, Client Due Diligence
Remittance streams from family members living overseas form an essential source of money for many people living in the Pacific region, and a significant proportion of the GDP of many Pacific islands. However, recently these flows of money have come under threat as many global banks have ceased providing banking services for money transfer operators (MTOs) in the region, due to heightened sensitivity to AML and CFT requirements. This tendency towards “de-risking” has resulted in increasingly restricted remittance streams as the cost of transferring money to some countries has escalated.
Some might argue that this situation illustrates a fundamental incompatibility between the objectives of (a) ensuring financial inclusion and (b) maintaining the integrity of the financial system. Others, however, are embracing this challenge to generate new solutions that actually highlight the ways in which financial integrity and financial inclusion may complement or reinforce one another.
For example, the Alliance for Financial Inclusion (AFI) recently reported on the response of MTOs in the Pacific region to the de-risking issue. AFI describes a recently-developed platform operating in the region – KlickEX – that has both substantially reduced remittance costs and transformed consumer behaviour, promoting financial education and inclusion while also reducing AML / CFT risk.
I asked Eliki Boletawa, Head of Policy Programs and Regional Initiatives at AFI, how the platform works. “There are two options for transferring money using the KlickEx platform, either bank-to-bank or through mobile phone using Digicel. To send money customers register on the KlickEx website by providing all of their details: address, passport, ID (driver’s license), birth certificate and so forth,” he told me. “On the receiving side, the individual receiving the funds already has a bank account or a mobile phone which is registered and both these mediums are verified adhering to the KYC/CDD requirements. As a KlickEx customer, the next time you send money, this information is stored on the system so it does not have to be re-entered. Regulators have access to the system and can track the details of the consumers who are already paying within the space. The transparency of the system reduces the compliance risk.”
Over a relatively short period of time, financial inclusion in the region has been improved through the greater ease of use and lower costs associated with this service. By contrast, sending money overseas using a bank requires the sender to undergo the same KYC checks for each and every transaction, with the associated admin costs making the whole process considerably more expensive. For example, on the day I spoke with Mr Boletawa the cost of sending 200 Australian Dollars from Australia to Vanuatu through the MTO Western Union online was 3.68AUD, while through ANZ Bank the cost for transferring the same amount was 53.14AUD.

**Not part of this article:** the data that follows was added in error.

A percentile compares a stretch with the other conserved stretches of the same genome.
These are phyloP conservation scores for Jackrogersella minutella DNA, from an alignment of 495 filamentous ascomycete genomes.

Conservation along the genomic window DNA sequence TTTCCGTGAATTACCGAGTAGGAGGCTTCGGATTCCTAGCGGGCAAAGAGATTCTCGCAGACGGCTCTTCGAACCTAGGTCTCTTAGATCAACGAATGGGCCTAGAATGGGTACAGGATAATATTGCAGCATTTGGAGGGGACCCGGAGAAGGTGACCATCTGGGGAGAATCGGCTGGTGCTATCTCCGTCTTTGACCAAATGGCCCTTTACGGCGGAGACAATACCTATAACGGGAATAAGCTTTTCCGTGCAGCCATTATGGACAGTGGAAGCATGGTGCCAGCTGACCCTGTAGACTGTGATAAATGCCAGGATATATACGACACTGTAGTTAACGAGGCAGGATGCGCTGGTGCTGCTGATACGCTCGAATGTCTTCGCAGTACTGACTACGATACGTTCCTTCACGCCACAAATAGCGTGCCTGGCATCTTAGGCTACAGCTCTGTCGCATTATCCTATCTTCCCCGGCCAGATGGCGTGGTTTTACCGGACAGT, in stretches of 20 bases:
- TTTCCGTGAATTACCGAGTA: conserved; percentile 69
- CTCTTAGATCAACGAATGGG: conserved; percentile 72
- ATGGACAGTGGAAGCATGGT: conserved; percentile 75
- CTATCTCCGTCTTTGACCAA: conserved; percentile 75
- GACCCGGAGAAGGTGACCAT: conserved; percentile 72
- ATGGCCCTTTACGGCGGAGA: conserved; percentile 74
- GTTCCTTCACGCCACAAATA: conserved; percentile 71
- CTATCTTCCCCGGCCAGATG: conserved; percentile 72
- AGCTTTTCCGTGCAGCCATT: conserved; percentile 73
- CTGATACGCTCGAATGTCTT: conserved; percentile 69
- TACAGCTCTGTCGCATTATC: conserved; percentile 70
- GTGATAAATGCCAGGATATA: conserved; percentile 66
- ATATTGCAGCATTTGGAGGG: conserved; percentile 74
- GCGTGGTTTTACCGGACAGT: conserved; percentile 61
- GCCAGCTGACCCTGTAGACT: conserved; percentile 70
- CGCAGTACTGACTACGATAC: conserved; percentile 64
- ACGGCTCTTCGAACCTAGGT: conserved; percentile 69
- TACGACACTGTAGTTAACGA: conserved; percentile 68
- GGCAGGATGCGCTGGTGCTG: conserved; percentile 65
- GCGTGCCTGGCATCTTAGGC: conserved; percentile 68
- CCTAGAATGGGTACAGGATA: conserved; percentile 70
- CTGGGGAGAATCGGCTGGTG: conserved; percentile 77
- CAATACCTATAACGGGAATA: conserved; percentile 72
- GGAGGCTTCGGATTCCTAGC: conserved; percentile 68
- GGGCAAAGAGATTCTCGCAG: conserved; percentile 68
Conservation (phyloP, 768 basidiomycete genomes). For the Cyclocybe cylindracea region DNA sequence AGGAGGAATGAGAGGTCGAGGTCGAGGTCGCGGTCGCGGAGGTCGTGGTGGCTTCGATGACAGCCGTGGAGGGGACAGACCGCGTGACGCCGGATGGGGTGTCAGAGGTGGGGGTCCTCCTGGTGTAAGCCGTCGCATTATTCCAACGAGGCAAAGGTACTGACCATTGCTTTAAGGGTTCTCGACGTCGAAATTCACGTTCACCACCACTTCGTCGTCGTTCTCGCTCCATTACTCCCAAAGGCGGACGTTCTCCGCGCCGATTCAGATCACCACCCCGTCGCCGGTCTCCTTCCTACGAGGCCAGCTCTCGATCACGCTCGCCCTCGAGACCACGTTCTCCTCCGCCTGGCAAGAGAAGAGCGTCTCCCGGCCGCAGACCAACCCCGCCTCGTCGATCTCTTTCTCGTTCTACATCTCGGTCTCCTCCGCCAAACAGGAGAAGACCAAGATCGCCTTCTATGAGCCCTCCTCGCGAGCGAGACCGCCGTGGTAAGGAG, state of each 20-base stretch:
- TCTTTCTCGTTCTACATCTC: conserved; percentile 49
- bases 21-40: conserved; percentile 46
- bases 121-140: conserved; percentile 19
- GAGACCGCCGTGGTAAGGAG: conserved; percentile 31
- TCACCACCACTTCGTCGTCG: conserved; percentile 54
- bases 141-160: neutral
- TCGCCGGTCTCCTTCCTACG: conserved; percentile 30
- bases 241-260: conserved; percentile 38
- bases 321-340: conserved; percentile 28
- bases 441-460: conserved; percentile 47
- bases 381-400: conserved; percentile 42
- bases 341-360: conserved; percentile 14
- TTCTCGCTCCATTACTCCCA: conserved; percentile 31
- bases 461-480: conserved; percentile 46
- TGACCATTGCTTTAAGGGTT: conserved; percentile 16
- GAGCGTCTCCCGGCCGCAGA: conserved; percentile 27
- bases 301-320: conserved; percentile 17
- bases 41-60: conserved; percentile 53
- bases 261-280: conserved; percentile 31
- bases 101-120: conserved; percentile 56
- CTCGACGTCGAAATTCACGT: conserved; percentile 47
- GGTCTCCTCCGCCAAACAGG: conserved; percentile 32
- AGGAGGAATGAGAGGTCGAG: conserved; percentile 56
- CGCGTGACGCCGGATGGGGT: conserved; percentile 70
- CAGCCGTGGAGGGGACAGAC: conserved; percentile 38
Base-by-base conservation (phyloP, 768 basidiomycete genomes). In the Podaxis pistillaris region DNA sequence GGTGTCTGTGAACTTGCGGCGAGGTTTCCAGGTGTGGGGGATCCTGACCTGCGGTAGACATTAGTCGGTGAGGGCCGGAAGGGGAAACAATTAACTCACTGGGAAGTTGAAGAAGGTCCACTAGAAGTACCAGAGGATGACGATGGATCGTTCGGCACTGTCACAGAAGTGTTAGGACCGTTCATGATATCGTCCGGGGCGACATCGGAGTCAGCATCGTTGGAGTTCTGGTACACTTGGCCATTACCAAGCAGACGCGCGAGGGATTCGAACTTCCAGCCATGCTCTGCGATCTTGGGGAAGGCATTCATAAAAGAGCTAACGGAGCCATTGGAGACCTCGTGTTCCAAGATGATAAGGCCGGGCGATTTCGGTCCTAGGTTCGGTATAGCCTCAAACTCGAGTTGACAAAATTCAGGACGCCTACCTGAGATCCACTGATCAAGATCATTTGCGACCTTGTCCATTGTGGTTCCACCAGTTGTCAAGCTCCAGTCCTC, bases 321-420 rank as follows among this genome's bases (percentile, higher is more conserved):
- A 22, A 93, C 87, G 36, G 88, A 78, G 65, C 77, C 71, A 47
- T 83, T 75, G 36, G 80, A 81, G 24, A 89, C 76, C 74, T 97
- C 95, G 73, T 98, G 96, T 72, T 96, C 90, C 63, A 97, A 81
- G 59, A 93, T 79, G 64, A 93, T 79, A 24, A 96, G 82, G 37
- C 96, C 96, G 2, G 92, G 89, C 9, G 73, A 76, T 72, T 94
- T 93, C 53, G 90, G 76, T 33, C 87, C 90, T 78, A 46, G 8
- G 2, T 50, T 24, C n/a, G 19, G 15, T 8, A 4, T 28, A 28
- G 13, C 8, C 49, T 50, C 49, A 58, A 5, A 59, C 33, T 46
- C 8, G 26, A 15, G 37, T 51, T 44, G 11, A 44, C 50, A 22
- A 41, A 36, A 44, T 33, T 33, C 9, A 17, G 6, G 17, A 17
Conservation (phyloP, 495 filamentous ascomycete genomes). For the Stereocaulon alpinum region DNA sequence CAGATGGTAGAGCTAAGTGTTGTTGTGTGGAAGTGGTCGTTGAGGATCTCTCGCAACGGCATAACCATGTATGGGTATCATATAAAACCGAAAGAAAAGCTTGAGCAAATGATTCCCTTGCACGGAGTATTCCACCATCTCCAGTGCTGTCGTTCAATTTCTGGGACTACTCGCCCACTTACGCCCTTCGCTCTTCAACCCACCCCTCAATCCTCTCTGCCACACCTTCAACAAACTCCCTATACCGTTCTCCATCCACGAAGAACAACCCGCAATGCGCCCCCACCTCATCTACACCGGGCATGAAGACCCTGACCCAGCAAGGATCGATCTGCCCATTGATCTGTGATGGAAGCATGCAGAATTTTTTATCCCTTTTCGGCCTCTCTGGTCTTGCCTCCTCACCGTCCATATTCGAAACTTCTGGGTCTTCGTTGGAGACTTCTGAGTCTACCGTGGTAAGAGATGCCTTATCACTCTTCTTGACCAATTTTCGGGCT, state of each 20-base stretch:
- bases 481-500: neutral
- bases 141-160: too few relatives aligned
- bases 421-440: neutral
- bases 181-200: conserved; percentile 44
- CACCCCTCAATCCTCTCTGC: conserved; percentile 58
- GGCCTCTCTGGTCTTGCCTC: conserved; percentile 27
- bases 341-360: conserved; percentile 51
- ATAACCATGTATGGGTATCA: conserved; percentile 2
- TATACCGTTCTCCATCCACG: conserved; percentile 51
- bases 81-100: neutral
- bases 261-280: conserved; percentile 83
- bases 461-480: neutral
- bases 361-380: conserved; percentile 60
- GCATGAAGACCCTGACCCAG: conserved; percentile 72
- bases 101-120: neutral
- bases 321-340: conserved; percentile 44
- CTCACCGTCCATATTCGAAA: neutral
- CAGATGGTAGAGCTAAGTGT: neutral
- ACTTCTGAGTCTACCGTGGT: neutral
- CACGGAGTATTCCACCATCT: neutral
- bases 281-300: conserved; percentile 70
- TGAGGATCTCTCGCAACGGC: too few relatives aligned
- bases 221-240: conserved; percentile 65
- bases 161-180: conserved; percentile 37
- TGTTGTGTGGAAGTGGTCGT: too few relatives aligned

Moreover, as lower transaction costs enable consumers to use the service more frequently, AFI believes that financial literacy has improved and consumers have become more discriminating about how they use the service. As Mr Boletawa explains: “As consumers become more familiar with the service they are not using it out of simple loyalty, but are driven by price awareness, being increasingly focused on both the price and speed of transactions.”
More broadly, the service is contributing to improvements in financial education, an important objective for members of the AFI Pacific Islands Regional Initiative (PIRI) working to cultivate conditions that lead to the financial empowerment of Pacific Islanders, he says. Rather than sending occasional large payments, users are opting for more frequent, smaller remittances, which can be more closely aligned with household financial planning, budgeting and savings.
As AFI points out, one positive side effect is that AML risk is also reduced, with remittances typically being for much smaller amounts.
There is a shortage of genuine “good news” stories in the sphere of financial crime compliance. The response of MTOs to the challenge of bank de-risking in the Pacific region may represent one example of a potential “win-win”, in which improving access to financial services could work hand in hand with a reduction in illicit activity. More of the same is surely needed across the sector.
If you have any views on de-risking and the remittance sector – or more broadly about financial inclusion and integrity – I would be glad to hear them.
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